In late 2017, a rumor circulated in miniature pig circles (yep, those) that Guinness was looking for swine with special abilities. Joy had been performing in front of the Capitol Theatre’s crowds for years, so, Bleeker figured, “Why not?”
She had to apply with what record they were trying to break — pig tricks in a minute, naturally — and Guinness had to approve specific tricks and attempt circumstances.
Once endorsed, the attempt was set for January 2018 at Newton High School. Guinness recommends two government officials — in this case, the mayor and chief of police — be on hand as objective observers, along with two timekeepers, a photographer, a videographer and a letter from Joy’s vet certifying she was good to go.
Animals can only attempt a record break three times in a 24-hour period, so it was make-it-or-bacon-it time for Joy.
“I probably goofed up the first two. I was a nervous wreck,” Bleeker said. “Seconds into the first try, I screwed it up.”
But the porker prevailed and, for more than a year, the Bleekers have kept their swine star a secret. Since her reveal in earlier October, Joy has been asked to appear on “American’s Got Talent” and to break her record live on Italian TV — the family declined international travel because transporting a pig on commercial airlines presented quite the customs issue.
Although the sheer number of tricks dogs can do in a minute makes Joy look “pokey,” Bleeker said part of the issue is that “pigs — especially older ones — do things on their own time.”
“When she was younger, she could do things faster,” she said. “Now, she’s like, ‘OK, I’ll get to it when I get to it.’”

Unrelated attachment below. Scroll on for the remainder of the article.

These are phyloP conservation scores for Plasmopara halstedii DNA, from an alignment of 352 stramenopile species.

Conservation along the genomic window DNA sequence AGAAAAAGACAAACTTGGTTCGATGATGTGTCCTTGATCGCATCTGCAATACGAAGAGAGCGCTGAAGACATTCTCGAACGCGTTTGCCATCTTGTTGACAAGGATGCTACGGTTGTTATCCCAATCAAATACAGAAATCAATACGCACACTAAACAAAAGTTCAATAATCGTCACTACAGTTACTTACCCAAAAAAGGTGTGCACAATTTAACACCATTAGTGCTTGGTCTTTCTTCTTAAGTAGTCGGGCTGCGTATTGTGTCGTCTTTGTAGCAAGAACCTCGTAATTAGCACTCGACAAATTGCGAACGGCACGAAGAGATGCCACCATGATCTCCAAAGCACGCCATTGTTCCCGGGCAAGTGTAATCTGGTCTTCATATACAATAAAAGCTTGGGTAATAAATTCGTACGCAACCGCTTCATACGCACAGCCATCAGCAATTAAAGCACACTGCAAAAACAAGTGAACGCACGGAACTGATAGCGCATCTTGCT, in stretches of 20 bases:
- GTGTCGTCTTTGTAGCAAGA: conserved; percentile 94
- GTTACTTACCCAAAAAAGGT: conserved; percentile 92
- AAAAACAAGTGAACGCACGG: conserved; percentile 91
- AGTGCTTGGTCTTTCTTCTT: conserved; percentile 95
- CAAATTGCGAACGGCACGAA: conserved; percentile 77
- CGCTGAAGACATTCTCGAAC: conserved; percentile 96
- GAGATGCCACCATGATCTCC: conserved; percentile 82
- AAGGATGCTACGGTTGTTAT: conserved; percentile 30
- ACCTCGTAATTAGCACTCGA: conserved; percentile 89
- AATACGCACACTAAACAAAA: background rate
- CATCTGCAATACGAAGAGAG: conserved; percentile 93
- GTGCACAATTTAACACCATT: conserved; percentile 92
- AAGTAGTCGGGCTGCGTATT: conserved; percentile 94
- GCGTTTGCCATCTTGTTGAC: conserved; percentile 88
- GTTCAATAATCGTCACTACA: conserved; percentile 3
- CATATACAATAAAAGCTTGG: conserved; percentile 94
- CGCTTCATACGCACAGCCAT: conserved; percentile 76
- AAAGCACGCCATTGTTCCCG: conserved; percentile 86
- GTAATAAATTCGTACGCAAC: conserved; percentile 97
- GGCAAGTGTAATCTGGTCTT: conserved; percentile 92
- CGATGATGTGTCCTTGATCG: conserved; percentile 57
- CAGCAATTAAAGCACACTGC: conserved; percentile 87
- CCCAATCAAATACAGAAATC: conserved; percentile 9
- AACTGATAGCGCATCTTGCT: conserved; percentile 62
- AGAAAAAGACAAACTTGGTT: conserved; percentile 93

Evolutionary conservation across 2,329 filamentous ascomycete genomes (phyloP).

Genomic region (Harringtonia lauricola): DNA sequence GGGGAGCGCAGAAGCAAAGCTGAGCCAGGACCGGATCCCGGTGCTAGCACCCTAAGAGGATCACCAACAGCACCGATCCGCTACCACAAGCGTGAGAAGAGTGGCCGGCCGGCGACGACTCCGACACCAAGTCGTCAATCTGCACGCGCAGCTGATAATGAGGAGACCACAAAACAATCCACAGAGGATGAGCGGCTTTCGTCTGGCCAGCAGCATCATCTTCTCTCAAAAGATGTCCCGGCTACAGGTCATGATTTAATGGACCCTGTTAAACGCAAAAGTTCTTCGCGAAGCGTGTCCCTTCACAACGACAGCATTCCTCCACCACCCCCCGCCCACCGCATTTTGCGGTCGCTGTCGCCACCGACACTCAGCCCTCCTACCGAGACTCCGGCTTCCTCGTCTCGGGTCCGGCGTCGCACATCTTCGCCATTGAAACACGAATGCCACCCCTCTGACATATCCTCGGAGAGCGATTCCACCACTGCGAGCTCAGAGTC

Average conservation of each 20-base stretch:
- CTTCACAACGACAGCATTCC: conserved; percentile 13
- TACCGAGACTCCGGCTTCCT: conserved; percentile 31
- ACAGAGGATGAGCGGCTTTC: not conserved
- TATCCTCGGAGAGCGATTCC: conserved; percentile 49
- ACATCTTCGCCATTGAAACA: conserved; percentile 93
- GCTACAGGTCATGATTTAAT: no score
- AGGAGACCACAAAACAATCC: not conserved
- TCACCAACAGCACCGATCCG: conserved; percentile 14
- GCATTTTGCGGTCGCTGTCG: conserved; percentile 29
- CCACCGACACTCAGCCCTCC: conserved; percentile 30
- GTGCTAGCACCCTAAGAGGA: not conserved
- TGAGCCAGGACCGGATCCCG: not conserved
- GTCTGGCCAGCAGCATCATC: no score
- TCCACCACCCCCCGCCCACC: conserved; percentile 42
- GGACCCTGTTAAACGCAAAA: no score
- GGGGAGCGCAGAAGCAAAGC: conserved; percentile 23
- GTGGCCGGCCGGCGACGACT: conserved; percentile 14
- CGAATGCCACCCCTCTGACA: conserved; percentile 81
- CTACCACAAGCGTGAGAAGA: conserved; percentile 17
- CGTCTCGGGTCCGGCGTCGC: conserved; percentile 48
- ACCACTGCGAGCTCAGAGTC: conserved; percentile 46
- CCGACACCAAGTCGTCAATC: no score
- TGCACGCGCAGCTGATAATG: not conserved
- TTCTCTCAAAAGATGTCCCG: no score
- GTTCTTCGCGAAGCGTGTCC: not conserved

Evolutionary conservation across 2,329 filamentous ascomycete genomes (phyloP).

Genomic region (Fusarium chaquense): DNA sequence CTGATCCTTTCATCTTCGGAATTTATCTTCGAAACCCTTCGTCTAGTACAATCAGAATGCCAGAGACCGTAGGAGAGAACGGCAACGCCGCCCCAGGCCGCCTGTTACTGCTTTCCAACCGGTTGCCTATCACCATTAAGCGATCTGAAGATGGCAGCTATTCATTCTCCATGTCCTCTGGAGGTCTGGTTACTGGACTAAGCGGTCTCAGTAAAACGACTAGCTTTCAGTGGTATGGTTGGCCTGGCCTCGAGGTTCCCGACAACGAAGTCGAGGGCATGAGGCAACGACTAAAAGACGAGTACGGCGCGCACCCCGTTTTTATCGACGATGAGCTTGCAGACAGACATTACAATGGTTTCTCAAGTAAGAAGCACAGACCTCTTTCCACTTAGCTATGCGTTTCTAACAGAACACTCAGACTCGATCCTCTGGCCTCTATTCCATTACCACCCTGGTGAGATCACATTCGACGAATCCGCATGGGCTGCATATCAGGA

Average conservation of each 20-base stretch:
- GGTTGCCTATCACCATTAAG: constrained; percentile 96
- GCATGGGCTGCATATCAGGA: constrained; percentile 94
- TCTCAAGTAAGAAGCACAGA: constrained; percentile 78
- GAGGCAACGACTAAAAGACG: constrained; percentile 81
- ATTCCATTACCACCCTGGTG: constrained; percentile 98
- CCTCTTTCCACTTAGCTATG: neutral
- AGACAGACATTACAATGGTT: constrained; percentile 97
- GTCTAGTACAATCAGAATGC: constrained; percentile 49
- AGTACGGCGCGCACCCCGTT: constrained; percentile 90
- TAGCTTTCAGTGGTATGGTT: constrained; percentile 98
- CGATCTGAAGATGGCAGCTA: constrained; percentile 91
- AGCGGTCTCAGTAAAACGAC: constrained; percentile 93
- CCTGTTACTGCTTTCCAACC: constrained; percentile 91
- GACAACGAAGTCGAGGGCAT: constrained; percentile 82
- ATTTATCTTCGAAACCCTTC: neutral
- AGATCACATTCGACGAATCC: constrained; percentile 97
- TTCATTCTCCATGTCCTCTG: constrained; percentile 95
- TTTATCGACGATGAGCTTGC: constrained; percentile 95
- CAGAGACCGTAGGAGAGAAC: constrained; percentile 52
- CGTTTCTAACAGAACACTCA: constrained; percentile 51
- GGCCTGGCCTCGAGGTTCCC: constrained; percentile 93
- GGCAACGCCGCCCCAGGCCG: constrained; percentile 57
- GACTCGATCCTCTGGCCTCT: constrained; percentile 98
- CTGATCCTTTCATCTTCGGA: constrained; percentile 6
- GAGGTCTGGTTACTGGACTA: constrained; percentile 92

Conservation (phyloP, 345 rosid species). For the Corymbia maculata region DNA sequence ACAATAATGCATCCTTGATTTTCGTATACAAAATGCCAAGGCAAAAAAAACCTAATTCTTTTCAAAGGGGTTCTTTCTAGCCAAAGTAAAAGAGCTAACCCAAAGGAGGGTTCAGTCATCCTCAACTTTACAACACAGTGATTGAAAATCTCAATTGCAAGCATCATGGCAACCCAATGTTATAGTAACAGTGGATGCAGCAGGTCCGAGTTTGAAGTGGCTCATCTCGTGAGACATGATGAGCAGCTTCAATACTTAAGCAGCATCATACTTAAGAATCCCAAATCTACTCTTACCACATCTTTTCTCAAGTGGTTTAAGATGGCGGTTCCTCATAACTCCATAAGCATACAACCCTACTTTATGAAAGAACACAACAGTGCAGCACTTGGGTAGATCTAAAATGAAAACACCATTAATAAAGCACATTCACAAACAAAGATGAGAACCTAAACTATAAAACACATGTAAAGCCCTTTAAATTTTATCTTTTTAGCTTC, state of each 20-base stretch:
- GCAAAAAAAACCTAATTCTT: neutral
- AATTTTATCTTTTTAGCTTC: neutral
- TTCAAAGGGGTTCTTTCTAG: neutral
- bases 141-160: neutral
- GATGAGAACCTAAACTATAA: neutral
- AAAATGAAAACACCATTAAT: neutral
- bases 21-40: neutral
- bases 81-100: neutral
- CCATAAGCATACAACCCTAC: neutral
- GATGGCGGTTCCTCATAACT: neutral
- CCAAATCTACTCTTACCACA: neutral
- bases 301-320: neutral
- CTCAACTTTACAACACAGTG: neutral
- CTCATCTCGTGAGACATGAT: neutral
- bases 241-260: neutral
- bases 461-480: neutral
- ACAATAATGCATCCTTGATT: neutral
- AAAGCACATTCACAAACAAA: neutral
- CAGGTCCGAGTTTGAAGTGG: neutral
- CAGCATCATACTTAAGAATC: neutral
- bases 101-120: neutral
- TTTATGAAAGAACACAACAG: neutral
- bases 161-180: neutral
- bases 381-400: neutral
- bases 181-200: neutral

Just like a true diva.
Courtney Crowder, the Register’s Iowa Columnist, traverses the state’s 99 counties telling Iowans’ stories. She wrote more words about Chris Soules on “The Bachelor” than anyone in journalism school prepared her for. Please read her other work before emailing that “this isn’t news.” Reach her at [email protected] or 515-284-8360. Follow her on Twitter @courtneycare.
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On Feb. 16, Nancy Sinatra is hosting a fundraiser for the Plaza Theatre — and the lineup is now official.
Five musical artists will perform at the event during Modernism Week, according to Palm Springs City Councilman J.R. Roberts, who co-chairs the steering committee that’s raising the money to restore the theater and re-open it for live programming.
The lineup includes actor and singer James Darren, known for his roles on “Star Trek: Deep Space Nine” and “T.J. Hooker.” Darren is the godfather of Sinatra’s daughters and also spoke at the funeral of her late father, legendary crooner Frank Sinatra.
Also scheduled to perform is Wrecking Crew member and session musician Don Randi, who played piano on Nancy’s song, “These Boots Are Made For Walkin’,” and appears in the credits on all of her albums. He also played on The Beach Boys’ “Good Vibrations.”
Additionally, jazz vocalist Steve Tyrell will add his musical talents to the mix. Tyrell is a friend of the Sinatra family who performed the duet “Girl Talk” with Frank Sinatra Jr., and recorded the 2005 covers album “Songs of Sinatra.” Tyrell’s breakthrough performances came on the “Father of the Bride” and “Father of the Bride II” soundtracks.
Nancy’s daughters, A.J. Lambert and Amanda Erlinger, will also perform.
A.J. Lambert will perform songs written by Jimmy Van Heusen just like her grandfather Frank Sinatra. Robert Hanashiro, USA TODAY
The February event will also feature a conversation with Sinatra, plus clips from her films and television shows. All money raised will go toward restoration of the 83-year-old theater, which officials say will require $12 million to update.
Tickets for the event go on sale Friday at the Plaza Theatre from 3 to 5 p.m.
Desert Sun reporter Brian Blueskye covers arts and entertainment. He can be reached at [email protected] or (760) 778-4617. Previous reporting by Desert Sun reporter Melissa Daniels was used in this report.
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Here’s a guide to the many events set for this weekend in Winona and the surrounding area:
SMU Theatre: “The Knight of the Burning Pestle”
There will be three opportunities to enjoy “The Knight of the Burning Pestle” this weekend at Saint Mary’s University’s Page Theatre.